If you and gmail go back a ways, MIT have created a very interesting online tool. Immersion can show you who you communicated with, at what times, who introduced you to whom and how your various contacts are interrelated. Data is displayed as a web of connections, and clicking on the individual nodes/people drills down into their specific statistics. MIT do not scrape your email content, just the from, to, CC and timestamp fields, and that seems to be enough to generate some fascinating information.
From Fast Company, a compilation of companies intent on 'disrupting' their particular niche. Conspicuously absent from the list are Facebook and Twitter. The Fast Company website is an exemplar of the new trend of sites designed primarily for mobile. One day it will seem odd that an inferior viewing experience (tiny mobile phone screens) is driving the viewing experience for everyone else.
The designer and blogger Tina Roth Eisenberg has come up with a neat little to-do service with a cute name: TeuxDeux. She has pared this free offering back to the absolute essentials of to-do-ness: seven days viewed at once, a list below, order or day of task changed by drag and drop, click twice to finalise a task, click little cross to delete. Future tasks are black, past are grey and present tasks are red. And that's it. It works. One might wish for additional features and email > task capabilities, but any additional features would tend to muddy what is a very clean interface.
There's an American pundit who likes to bang on about the 'hyper-personal news stream' that will supposedly come to dominate the way we consume news. We will select a highly individualised stream of information that closely mirrors our preferences. A taste of this future can be seen with the various news aggregators. Paper.li can take Twitter, Facebook or Google+ feeds and turn them into quite an attractive simulation of a newspaper. A business can build a collection of feeds likely to be of interest to its clients, including their own tweets or Facebook posts. A pro version of the service also allows a company to add their brand/logo to the newsletter, currently $9 per month.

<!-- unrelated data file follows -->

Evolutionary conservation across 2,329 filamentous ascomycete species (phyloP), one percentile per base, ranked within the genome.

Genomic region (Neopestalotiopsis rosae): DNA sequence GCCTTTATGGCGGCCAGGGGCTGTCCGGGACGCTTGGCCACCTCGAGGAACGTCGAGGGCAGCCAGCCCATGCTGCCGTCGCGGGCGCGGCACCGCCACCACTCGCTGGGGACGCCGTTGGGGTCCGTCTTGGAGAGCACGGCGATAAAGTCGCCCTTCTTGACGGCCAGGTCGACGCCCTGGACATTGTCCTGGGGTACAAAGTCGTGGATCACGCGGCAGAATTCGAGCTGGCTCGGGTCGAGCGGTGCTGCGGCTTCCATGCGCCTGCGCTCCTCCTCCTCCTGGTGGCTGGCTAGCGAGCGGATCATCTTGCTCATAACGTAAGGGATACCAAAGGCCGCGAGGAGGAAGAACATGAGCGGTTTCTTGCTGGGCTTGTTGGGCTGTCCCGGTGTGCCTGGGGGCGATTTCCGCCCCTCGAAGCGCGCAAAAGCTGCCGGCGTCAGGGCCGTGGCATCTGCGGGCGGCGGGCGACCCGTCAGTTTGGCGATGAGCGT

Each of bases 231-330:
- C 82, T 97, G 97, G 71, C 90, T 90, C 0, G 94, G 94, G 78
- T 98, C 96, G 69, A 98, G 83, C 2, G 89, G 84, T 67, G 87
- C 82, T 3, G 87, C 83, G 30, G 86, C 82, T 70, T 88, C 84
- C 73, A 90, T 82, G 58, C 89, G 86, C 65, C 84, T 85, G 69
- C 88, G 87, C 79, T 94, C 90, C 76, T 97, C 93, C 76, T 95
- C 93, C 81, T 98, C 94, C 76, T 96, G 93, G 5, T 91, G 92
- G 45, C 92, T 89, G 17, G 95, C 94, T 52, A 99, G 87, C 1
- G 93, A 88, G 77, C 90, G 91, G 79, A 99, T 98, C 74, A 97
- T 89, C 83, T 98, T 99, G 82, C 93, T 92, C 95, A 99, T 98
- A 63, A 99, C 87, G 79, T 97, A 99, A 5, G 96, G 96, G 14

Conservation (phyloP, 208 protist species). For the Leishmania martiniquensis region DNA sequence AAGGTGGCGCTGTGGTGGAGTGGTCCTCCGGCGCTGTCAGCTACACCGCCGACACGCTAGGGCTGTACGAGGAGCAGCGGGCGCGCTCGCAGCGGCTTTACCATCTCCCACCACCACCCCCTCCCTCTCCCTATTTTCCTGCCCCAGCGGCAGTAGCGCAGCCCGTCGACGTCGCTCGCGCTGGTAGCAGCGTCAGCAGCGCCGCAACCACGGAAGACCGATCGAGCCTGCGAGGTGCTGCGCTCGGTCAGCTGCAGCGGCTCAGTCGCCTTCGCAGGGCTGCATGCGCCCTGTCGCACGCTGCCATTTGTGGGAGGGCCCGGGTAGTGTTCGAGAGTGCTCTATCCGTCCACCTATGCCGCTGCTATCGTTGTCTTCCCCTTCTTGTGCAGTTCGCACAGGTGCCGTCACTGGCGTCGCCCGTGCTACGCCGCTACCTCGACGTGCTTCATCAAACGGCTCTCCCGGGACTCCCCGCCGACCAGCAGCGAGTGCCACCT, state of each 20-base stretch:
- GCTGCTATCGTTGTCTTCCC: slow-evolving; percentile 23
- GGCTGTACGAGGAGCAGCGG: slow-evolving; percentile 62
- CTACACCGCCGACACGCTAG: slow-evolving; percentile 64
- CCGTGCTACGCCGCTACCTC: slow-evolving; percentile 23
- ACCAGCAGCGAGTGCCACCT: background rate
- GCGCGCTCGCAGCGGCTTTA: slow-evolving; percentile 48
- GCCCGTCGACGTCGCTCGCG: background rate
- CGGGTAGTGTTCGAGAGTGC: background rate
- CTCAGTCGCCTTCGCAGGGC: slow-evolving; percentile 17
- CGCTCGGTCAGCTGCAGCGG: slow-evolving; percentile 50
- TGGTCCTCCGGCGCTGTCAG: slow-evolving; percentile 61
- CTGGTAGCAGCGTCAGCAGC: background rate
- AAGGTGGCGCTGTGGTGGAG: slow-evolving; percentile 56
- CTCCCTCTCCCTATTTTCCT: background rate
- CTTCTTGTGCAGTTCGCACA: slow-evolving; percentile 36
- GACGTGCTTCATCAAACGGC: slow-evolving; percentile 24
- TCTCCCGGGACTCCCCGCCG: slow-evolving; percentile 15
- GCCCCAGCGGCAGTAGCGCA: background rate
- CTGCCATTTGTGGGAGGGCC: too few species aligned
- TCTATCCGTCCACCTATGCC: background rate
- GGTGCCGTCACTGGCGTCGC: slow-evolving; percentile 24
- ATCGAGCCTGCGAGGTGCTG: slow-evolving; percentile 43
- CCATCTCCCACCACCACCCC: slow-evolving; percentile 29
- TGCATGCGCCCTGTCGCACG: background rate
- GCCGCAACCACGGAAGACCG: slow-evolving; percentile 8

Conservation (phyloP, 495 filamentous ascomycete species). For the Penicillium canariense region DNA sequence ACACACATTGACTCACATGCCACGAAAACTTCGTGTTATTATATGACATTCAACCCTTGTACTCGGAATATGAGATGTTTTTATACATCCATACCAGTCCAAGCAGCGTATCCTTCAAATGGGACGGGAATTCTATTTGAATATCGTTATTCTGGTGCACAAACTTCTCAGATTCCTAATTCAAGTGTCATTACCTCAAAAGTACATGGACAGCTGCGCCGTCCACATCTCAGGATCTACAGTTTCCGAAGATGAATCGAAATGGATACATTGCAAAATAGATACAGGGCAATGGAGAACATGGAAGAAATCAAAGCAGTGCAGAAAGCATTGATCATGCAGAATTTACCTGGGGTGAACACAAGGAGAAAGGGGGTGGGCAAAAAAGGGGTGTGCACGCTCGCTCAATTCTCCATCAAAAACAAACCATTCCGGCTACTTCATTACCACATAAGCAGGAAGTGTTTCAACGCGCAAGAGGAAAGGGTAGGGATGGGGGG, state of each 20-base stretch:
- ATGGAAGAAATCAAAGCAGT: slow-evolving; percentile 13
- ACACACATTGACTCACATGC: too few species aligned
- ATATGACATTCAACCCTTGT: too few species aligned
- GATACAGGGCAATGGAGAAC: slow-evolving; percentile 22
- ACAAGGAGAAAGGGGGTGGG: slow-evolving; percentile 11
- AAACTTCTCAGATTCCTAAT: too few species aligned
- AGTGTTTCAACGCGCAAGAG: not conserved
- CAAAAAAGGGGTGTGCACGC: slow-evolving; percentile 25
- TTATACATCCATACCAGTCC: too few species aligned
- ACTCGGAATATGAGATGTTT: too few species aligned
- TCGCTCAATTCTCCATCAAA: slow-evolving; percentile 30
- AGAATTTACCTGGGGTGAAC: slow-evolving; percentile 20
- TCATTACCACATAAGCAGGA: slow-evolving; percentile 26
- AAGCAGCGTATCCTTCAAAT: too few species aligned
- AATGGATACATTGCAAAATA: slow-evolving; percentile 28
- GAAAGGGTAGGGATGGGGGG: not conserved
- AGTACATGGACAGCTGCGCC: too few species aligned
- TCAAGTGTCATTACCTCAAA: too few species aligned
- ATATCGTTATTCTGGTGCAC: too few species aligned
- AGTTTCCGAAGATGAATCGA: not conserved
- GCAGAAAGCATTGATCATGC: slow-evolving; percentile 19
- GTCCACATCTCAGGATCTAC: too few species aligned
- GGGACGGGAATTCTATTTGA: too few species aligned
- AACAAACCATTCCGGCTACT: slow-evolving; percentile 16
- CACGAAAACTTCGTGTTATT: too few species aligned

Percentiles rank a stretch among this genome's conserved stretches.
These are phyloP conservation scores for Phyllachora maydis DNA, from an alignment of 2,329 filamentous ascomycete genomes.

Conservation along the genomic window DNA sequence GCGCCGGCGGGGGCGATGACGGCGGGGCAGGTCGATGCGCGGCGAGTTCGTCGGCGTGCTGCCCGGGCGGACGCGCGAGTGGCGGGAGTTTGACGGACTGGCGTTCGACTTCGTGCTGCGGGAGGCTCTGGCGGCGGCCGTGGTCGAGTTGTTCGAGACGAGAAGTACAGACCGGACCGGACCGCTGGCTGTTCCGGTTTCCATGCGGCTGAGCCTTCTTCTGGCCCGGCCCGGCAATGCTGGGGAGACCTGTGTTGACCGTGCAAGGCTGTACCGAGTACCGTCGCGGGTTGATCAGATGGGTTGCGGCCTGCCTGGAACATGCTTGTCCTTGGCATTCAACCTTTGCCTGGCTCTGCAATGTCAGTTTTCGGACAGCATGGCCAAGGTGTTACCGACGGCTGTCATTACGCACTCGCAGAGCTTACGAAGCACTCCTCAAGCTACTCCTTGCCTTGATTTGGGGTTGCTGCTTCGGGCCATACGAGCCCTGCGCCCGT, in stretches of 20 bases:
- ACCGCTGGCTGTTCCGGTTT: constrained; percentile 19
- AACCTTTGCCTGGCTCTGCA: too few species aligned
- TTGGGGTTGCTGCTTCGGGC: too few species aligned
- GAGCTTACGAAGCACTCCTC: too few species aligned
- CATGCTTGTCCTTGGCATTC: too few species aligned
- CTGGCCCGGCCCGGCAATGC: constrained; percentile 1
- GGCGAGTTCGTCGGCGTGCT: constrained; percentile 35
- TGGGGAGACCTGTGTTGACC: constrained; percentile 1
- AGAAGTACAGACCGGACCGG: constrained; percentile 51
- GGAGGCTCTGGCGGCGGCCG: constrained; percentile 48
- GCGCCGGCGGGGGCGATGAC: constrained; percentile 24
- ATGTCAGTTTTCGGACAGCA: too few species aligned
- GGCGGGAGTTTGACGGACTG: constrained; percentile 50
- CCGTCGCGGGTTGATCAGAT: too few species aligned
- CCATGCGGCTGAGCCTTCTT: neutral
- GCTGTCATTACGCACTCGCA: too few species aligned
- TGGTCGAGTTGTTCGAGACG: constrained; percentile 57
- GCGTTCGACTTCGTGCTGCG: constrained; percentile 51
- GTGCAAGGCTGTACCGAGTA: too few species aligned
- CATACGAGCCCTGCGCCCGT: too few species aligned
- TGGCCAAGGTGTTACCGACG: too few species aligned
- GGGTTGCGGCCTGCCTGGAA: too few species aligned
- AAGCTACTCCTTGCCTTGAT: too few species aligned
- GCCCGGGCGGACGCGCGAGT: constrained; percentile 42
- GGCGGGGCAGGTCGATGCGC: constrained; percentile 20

A neat little primer on the contemporary Internet, comissioned by Google Chrome, illustrated by Christoph Nieman and (oddly enough) designed to look like a printed book (old metaphors die very hard). Learn about TCP/IP, web standards, the cloud, html5, plugins, extensions and more, all in straightforward, non-technical language.
Even casual users of the Internet will have noticed its constant evolution. Sites are vastly more sophisticated, attractive and responsive than they once were. Usability has evolved into a fine art and ecommerce has finally come of age. If you are interested in the underlying machinery that makes the modern Web hum, this website will be of interest. Displayed as a timeline, the site charts the arrival and growth of various protocols, security initiatives, programming languages and browsers. The early days of the Web are revealed in all their primitive glory and the sophistication of the current moment (with much more to come).
A creditable attempt by the UK government to enshrine a list of simple principles for constructing user-friendly web-based services. The ten items listed are:
The website then goes on to enlarge on each point, giving concrete examples. The site authors promise to continually refine the list of principles.
A giant in the world of quality type, the FontShop can now tout its wares from inside Photoshop. Install their plugin, and you can preview any of the thousands of typefaces on offer. If you like what you see, click through to their online store, buy the typeface and start using it. Many are the ways a designer can be parted from their money.